2020
DOI: 10.1075/sibil.60.06ars View full text |Buy / Rent full text
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Abstract: This chapter reports on a preliminary study examining the production of grammatical evidentiality forms in narrative speech samples elicited from heritage language speakers (HLS) of Turkish. Turkish grammatically marks direct and indirect sources of evidence one has for his statement. We explored (i) how Turkish HLS use evidentiality marking as compared to monolingual Turkish speakers, and (ii) which factors predict their performances in producing evidentiality. Our findings showed that the HLS made a large nu… Show more

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“…On the other hand, it has been noted that the acquisition of evidentiality is vulnerable to incomplete acquisition by bilinguals. Heritage speakers of Turkish have less sensitivity to evidentiality marking, as compared to Turkish speakers in Turkey, using sentence comprehension (Arslan, De Kok & Bastiaanse, 2017), eye-movement-monitoring experiments (Arslan, Bastiaanse & Felser, 2015), sentence production (Schmid & Karayayla, 2020), and naturalistic speech production tasks (Arslan & Bastiaanse, 2020; Karayayla, 2020). The findings demonstrated that Turkish heritage language speakers tend to consider the direct evidential form as a default version of past tense and they often produce direct evidentials even where indirect evidentials might be more appropriate (Arslan, 2020; Arslan & Bastiaanse, 2020).…”
Section: Introductionmentioning
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“…On the other hand, it has been noted that the acquisition of evidentiality is vulnerable to incomplete acquisition by bilinguals. Heritage speakers of Turkish have less sensitivity to evidentiality marking, as compared to Turkish speakers in Turkey, using sentence comprehension (Arslan, De Kok & Bastiaanse, 2017), eye-movement-monitoring experiments (Arslan, Bastiaanse & Felser, 2015), sentence production (Schmid & Karayayla, 2020), and naturalistic speech production tasks (Arslan & Bastiaanse, 2020; Karayayla, 2020). The findings demonstrated that Turkish heritage language speakers tend to consider the direct evidential form as a default version of past tense and they often produce direct evidentials even where indirect evidentials might be more appropriate (Arslan, 2020; Arslan & Bastiaanse, 2020).…”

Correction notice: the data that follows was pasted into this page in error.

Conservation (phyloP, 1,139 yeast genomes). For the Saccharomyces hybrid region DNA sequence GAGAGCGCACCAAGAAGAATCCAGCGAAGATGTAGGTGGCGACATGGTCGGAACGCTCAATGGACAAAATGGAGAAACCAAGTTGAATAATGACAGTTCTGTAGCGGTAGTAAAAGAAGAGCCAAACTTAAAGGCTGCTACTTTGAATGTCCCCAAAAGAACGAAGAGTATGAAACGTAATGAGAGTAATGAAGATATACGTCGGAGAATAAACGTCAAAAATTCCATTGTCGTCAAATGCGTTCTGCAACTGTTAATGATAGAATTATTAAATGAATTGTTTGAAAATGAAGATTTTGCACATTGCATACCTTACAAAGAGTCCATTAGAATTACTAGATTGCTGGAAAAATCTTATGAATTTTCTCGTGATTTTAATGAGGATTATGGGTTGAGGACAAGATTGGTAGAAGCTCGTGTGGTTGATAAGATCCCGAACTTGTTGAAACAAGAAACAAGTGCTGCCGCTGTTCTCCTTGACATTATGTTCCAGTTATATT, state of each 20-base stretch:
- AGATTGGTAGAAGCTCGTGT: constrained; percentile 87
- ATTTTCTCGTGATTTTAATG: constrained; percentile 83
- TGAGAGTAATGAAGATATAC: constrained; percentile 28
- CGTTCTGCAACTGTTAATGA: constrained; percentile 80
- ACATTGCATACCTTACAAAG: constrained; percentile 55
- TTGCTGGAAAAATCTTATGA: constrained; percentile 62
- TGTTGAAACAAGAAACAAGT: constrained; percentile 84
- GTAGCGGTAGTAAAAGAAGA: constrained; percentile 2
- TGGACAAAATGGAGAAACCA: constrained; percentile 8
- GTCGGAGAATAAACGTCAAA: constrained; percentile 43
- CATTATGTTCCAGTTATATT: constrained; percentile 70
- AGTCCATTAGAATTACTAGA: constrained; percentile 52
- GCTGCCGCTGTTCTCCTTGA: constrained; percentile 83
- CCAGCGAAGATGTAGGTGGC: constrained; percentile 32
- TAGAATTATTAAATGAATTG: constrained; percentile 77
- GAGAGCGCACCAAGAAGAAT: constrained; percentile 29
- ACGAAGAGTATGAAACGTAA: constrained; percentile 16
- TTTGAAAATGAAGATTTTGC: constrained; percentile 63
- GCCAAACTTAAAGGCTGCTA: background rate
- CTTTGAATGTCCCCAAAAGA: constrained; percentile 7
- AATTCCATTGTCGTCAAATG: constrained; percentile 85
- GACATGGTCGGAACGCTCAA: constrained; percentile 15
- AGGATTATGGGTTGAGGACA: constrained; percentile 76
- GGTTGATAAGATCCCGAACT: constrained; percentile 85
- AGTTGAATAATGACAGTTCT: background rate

Section: Introductionmentioning
“…Heritage speakers of Turkish have less sensitivity to evidentiality marking, as compared to Turkish speakers in Turkey, using sentence comprehension (Arslan, De Kok & Bastiaanse, 2017), eye-movement-monitoring experiments (Arslan, Bastiaanse & Felser, 2015), sentence production (Schmid & Karayayla, 2020), and naturalistic speech production tasks (Arslan & Bastiaanse, 2020; Karayayla, 2020). The findings demonstrated that Turkish heritage language speakers tend to consider the direct evidential form as a default version of past tense and they often produce direct evidentials even where indirect evidentials might be more appropriate (Arslan, 2020; Arslan & Bastiaanse, 2020). Further, L2 learners of Turkish demonstrated similar difficulties in acquiring different uses of non-firsthand form (Kaili, Çeltek & Papadopoulou, 2016; Kaya-Soykan, Antonova-Unlu & Sagin-Simsek, 2020).…”
Section: Introductionmentioning
“…2 Heritage language speakers (HSs) are defined as "simultaneous or sequential (successive) bilingual [s] whose weaker language corresponds to the minority language of their society and whose stronger language is the dominant language of that society" (Polinsky, 2018, p.9). indeed linguists have identified multiple areas of grammar in which both groups seem to pattern together and to differ from adult L1 speakers (Benmamoun et al, 2014;Arslan, 2015;Sekerina;Sauermann, 2015;Arslan;Bastiaanse, 2020). However, these converging characteristics should not be taken as evidence that the heritage grammar "froze" mid-way to the adult L1 grammar (see e.g., Polinsky, 2011 for evidence of reanalysis).…”
Section: Introductionmentioning